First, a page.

How I had the hot girl summer I needed — with a lil' help
From Pose to Lil' Nas X, the queer town road to self-love paved the way for me to turn crisis into opportunity
Queeries is a weekly column by CBC Arts producer Peter Knegt that queries LGBTQ art, culture and/or identity through a personal lens. It won the 2019 Digital Publishing Award for best digital column in Canada.
The summer of 2019 will go down in history for many things — most of them horrifying. The acceleration of climate change was omnipresent, governments around the world ramped up their unabashed corruption, and stupidity and violent acts of hatred were so common they often lasted less than a day's news cycle.
But as the world literally burned, a sizeable group of its inhabitants (at least, those of us living in places where freedom is still available!) — desperate for something to feel optimistic about — decided to truly invest in something a lot of us had long struggled to figure out: self-love.
The trend has more or less been formally dubbed "hot girl summer," a phase that can be attributed to the title of Houston rapper Megan Thee Stallion's single of the same name. A month before the song was even released, Megan defined the season as being about "women — and men — being unapologetically them, just having a good-ass time, hyping up your friends, doing you and not giving a damn" in an interview with The Root and reaffirming it a series of viral tweets. A meme was born, and soon enough a hashtage. By the last week of August, some 500,000 people were reaffirming their own #hotgirlsummer on Instagram.
Being a Hot Girl is about being unapologetically YOU, having fun, being confident,living YOUR truth , being the life of the party etc—@theestallion
While Megan Thee Stallion may have started the hashtag, some major seeds of "hot girl summer" were planted in April when Lizzo released Cuz I Love You, an album packed with tracks devoted to self-love and body positivity. Lizzo herself broke down the personal quest that led to the album in this wonderful essay.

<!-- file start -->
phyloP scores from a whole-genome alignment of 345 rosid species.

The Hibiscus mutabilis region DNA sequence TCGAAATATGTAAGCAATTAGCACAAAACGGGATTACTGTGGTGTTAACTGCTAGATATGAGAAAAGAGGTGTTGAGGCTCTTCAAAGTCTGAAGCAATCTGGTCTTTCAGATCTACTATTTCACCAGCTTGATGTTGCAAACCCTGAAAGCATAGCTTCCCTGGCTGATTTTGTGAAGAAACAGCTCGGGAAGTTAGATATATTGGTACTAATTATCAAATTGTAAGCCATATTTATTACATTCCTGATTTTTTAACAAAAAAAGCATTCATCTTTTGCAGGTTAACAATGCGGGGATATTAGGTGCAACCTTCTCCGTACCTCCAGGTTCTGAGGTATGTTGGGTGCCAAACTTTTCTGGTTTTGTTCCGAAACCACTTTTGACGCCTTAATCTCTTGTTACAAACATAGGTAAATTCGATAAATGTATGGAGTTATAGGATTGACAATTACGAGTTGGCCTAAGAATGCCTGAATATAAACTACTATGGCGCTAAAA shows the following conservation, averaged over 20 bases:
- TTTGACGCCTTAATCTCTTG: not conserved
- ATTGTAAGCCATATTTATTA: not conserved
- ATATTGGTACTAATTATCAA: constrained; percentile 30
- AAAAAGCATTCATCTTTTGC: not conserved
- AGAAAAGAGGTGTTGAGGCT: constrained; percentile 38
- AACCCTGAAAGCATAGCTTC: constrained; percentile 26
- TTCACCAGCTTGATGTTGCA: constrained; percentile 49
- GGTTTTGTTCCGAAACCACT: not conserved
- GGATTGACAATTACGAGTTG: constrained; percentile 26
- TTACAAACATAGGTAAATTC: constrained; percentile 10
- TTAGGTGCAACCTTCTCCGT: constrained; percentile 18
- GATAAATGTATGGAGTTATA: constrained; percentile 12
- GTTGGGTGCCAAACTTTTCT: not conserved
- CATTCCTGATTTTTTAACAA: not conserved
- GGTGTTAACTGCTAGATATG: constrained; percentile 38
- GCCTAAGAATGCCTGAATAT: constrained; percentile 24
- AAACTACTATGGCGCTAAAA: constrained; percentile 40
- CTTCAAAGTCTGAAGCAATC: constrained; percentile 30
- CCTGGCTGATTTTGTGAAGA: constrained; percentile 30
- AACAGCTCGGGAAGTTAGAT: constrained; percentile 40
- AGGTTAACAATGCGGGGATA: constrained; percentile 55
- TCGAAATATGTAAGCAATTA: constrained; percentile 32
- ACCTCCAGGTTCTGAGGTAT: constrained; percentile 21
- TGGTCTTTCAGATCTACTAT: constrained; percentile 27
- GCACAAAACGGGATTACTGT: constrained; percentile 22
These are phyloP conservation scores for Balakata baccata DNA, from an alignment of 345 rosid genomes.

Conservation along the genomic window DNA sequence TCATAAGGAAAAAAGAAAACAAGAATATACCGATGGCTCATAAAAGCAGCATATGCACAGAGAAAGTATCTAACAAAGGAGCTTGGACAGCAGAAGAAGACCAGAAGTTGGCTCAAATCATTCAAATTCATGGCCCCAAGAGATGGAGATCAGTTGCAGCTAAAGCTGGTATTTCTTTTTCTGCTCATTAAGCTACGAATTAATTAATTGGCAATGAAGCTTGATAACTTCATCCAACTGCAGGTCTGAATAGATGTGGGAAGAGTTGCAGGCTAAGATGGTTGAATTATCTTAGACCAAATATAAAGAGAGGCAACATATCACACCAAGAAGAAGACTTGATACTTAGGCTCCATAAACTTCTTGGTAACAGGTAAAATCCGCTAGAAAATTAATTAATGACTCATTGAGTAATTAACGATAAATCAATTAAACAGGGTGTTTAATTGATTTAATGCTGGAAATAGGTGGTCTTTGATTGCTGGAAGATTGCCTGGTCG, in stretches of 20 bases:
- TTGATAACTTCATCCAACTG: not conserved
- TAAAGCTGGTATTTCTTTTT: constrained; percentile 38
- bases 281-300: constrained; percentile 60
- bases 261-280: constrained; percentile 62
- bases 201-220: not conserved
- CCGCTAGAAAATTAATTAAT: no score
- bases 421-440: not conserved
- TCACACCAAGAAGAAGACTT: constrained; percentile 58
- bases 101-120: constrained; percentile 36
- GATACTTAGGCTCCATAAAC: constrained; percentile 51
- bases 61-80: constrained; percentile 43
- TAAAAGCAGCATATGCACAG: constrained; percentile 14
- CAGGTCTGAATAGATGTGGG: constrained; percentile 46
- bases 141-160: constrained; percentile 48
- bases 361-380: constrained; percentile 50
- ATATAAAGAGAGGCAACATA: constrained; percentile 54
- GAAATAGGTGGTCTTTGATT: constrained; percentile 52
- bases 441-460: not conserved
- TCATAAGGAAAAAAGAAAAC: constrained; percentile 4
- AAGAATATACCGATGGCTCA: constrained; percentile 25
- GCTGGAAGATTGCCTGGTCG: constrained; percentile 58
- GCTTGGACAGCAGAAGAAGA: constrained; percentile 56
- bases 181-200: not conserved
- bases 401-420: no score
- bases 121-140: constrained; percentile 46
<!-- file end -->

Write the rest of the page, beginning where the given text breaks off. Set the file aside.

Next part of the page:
"I don't think that loving yourself is a choice," she writes. "I think that it's a decision that has to be made for survival; it was in my case. Loving myself was the result of answering two things: Do you want to live? 'Cause this is who you're gonna be for the rest of your life. Or are you gonna just have a life of emptiness, self-hatred and self-loathing? And I chose to live, so I had to accept myself. That's the first step: Acceptance. And acceptance is hard. I'm still accepting myself every day; I'm still working on it.… Self-care is really rooted in self-preservation, just like self-love is rooted in honesty."
Cuz I Love You — and everything it represented — seemed to immediately be embraced by queer men in particular, myself included. For a doctoral thesis' worth of reasons, queer men do seem to have an especially rough time figuring out how to love themselves. I'd personally never quite been able to. But this past spring, due to a combination of a (very) messy divorce and the now-or-never vibes this whole apocalypse thing is serving, I found myself determined to turn crisis into opportunity and finally get there. And Lizzo — alongside a new therapist and the work of Buddhist writer Pema Chödrön (read When Things Fall Apart, everyone!) — helped me get pretty close.
By the time June rolled around, I'd say I was probably 85 per cent that bitch and was definitely having a "hot girl summer," despite not yet being aware Megan Thee Stallion existed. And that was only the beginning.
For me, these past few months weren't just about having a good-ass time, hyping up my friends, doing me and not giving a damn what anybody had to say about it (although that was an enjoyably large part of it). Having a "hot girl summer" felt akin to finding a sort of enlightenment, as over-the-top as that sounds.
All that space I'd reserved for self-loathing and self-hatred was now freed up, giving me room to consider how I could take myself even further in the opposite direction — and how that might change the way I treat other people as a result. By this point, I was not only being escorted down this new town road by Lizzo and Chödrön, but by an explosion of queer representation across all sorts of (primarily very mainstream) media, much of it tied to the same themes of self-preservation, self-love and honesty that Lizzo urged us to explore within ourselves.